Shepherdstown man keeps history alive

April 23, 2001

Shepherdstown man keeps history alive

By BOB PARTLOW / Staff Writer, Martinsburg

Tom WhitePhoto: JOE CROCETTA / staff photographer

From Harpers Ferry, W.Va., to Hawaii, Tom White worked most of his adult life to make it more enjoyable for the rest of us to take time off.

"We work where other people pay to vacation," he said, quoting a colleague in the National Park Service, where White worked as a researcher, historian and interpretive planner for 34 years.

Although he's retired from the Park Service, the man with the love of history continues working as a research associate with the George Tyler Moore Center for the Study of the Civil War.


He looks back on the many places he worked with pleasure. He worked in Washington in the 1960s on such projects as the reconstruction of Ford's Theater and helping oversee some of the nation's most beloved symbols.

"I was coming down the stairs of the Jefferson Memorial one day and remembered when I was a kid thinking 'if I could just spend one day in Washington, D.C., looking at all the major monuments and memorials, that would be really neat.' And here I was on a daily basis going in and out of these places," White said.

Perhaps he was born to the job, 64 years ago in Bozeman, Mont., just 90 miles north of the world's first national park at Yellowstone. He grew up in nearby Livingston, Mont. He doesn't remember saying it, but his seventh-grade teacher told him he said he was going to be a history teacher.

He spent four summers as a seasonal worker at Fort Laramie National Historic Site in Wyoming, an historical hub for many of the overland trails to the west. After earning a bachelor's degree from Montana State University, he taught in Livingston for three years. He also earned a master's degree.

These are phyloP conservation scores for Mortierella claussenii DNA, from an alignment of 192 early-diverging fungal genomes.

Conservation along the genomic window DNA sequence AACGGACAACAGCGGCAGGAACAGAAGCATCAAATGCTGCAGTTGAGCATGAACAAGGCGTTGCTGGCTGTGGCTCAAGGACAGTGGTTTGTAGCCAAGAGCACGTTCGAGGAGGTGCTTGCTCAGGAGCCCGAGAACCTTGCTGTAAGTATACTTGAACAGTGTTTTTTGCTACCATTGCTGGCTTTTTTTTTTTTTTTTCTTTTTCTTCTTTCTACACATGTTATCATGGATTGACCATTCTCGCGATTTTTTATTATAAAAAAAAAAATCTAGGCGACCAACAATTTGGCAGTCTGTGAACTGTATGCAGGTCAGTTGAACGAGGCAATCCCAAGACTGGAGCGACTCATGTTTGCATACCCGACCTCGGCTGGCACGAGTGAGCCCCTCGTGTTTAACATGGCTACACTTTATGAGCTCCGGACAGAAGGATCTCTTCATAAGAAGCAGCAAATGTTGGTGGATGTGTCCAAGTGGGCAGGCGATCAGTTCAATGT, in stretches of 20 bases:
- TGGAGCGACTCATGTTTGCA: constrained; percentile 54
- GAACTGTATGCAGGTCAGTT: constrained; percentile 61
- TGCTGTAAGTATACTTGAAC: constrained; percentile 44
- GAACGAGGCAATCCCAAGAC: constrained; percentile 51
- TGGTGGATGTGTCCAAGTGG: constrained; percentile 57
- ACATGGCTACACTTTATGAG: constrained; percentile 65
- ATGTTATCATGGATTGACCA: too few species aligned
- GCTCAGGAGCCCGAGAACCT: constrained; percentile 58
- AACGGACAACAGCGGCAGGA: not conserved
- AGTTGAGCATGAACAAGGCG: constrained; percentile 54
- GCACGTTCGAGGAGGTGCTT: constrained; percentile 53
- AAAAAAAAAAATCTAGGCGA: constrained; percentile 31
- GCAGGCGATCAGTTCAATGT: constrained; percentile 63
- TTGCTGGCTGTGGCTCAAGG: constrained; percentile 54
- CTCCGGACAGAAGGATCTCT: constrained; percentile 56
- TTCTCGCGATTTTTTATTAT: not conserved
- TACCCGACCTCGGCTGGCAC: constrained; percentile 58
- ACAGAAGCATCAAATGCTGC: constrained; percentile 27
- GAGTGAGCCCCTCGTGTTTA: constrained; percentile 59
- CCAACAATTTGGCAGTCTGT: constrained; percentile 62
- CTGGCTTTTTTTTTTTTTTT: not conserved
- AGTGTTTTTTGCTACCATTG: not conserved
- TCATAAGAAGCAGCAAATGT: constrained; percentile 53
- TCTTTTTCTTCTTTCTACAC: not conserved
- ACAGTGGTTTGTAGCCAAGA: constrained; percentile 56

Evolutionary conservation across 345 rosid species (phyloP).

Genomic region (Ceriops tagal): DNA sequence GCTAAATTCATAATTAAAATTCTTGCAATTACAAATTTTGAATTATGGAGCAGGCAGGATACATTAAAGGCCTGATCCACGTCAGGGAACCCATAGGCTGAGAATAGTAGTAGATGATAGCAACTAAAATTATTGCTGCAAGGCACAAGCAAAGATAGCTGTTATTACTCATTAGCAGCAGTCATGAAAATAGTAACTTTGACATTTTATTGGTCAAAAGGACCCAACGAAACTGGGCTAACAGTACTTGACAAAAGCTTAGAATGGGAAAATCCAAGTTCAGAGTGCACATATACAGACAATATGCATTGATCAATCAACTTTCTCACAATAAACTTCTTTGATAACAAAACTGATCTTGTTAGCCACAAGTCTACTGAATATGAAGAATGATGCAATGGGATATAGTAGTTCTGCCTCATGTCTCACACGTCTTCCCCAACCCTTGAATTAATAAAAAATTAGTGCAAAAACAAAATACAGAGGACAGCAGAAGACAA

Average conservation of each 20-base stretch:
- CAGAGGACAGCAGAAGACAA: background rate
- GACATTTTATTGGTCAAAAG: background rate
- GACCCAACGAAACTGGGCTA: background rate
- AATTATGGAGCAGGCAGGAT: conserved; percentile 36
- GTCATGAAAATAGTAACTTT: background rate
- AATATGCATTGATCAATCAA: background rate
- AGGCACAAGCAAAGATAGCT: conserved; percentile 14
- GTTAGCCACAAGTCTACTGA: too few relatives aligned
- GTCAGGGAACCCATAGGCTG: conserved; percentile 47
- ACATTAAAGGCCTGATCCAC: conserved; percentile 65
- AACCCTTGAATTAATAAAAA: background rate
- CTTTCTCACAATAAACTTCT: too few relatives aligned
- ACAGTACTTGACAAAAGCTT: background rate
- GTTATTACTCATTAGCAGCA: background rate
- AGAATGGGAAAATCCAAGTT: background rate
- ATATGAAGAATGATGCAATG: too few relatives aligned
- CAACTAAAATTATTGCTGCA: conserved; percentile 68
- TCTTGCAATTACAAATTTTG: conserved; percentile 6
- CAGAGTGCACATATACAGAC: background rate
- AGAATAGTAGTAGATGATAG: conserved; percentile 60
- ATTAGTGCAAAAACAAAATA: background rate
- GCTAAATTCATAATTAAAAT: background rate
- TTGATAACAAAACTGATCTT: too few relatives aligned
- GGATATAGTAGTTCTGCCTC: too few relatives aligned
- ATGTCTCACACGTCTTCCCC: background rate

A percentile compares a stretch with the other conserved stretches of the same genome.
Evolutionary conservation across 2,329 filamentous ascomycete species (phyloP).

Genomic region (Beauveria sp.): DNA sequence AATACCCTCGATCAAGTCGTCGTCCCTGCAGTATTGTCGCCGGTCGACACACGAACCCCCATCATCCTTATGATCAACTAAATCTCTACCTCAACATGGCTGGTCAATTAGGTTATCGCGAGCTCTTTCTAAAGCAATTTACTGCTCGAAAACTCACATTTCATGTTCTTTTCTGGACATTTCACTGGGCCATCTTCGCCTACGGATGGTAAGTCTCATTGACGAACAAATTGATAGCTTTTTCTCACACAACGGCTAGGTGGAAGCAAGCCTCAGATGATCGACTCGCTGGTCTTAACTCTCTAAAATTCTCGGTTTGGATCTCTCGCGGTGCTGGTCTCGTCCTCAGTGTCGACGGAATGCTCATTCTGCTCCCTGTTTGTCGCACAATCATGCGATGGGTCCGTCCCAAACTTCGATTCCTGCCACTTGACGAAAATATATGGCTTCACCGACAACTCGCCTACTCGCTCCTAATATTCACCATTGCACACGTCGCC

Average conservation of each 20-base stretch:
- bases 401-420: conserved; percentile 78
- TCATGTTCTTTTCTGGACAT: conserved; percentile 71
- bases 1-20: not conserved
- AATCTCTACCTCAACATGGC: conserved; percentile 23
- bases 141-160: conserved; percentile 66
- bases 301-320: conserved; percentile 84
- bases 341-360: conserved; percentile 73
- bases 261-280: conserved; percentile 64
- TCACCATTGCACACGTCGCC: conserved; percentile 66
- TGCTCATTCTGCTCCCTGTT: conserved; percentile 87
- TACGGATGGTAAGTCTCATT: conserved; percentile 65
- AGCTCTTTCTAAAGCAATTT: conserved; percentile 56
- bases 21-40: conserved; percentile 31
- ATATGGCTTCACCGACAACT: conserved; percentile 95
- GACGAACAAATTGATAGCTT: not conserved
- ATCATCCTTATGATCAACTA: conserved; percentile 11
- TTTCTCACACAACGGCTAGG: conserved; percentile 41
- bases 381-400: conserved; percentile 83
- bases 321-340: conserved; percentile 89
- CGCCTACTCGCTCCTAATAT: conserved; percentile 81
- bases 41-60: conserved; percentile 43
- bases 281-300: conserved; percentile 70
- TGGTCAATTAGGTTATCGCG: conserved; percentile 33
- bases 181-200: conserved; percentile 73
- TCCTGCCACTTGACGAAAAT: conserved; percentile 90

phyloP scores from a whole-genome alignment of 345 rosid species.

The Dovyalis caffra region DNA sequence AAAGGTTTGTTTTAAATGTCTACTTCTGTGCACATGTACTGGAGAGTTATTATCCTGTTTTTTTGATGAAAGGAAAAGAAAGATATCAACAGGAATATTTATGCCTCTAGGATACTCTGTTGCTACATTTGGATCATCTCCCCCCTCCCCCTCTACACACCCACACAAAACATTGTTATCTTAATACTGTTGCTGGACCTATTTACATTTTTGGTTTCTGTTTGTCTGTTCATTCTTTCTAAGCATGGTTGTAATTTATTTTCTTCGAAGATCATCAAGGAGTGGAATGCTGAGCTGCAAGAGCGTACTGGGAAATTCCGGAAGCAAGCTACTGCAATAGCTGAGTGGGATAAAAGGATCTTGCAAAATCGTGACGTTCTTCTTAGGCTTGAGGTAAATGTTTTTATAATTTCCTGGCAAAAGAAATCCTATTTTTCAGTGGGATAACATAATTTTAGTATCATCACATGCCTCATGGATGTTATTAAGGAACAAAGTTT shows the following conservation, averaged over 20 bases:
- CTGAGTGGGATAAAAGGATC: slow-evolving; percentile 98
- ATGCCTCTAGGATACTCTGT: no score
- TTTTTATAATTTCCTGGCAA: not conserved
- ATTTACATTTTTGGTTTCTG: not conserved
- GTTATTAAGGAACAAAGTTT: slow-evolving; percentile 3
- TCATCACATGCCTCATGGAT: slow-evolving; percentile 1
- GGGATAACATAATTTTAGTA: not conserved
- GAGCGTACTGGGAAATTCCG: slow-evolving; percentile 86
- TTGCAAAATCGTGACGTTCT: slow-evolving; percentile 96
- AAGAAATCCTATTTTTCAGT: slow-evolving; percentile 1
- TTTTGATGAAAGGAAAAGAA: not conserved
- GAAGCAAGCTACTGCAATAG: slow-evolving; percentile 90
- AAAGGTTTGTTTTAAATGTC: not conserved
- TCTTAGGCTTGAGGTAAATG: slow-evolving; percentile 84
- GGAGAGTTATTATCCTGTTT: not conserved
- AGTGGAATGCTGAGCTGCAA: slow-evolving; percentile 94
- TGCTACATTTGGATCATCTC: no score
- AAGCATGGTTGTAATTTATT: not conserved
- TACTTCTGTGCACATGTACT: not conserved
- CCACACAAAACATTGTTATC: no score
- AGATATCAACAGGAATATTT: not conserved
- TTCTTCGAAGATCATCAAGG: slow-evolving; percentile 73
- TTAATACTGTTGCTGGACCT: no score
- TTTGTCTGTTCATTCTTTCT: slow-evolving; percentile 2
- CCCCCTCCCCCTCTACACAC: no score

He spent two years in Washington as assistant superintendent of memorials and monuments, then back to Fort Laramie for four years as supervisory historian. He helped restore the site and set up a program of living history.

He once asked students who came on a bus from 23 miles away how long it took them. When they said about half an hour, he told them 23 miles would be a trip of two days for most people making it in a wagon train, most of them on foot.

He then spent 11 years in Phoenix, helping oversee a dozen small parks. Among other activities, he helped develop bilingual interpretation at the parks.

Then it was on to the big island of Hawaii and an unforgettable experience of seeing both the Kilauea volcanic crater and Mauna Loa volcano erupt at the same time for the first time in recorded history.

He recalls a vivid scene from that time.

"I could look one way and see the eruption of Kilauea and turn the other way and watch the eruption on Mauna Loa," he said.

He left Hawaii in 1987 to come to Harpers Ferry, part of a staff that interpreted the events at Park Service sites all over the country. He regrets the time away from his wife, Pat, and three children in those years, but said his children were able to see many things other children did not because of his career.

The oldest son is a minister in Hawaii, another is a restaurant manager and the youngest is to graduate from Shepherd College this spring with a degree in history.

White loved the experience of seeing so much of the country and helping others appreciate it.

"I enjoyed the diversity of experiences," he said. "And I loved the people."

The Herald-Mail Articles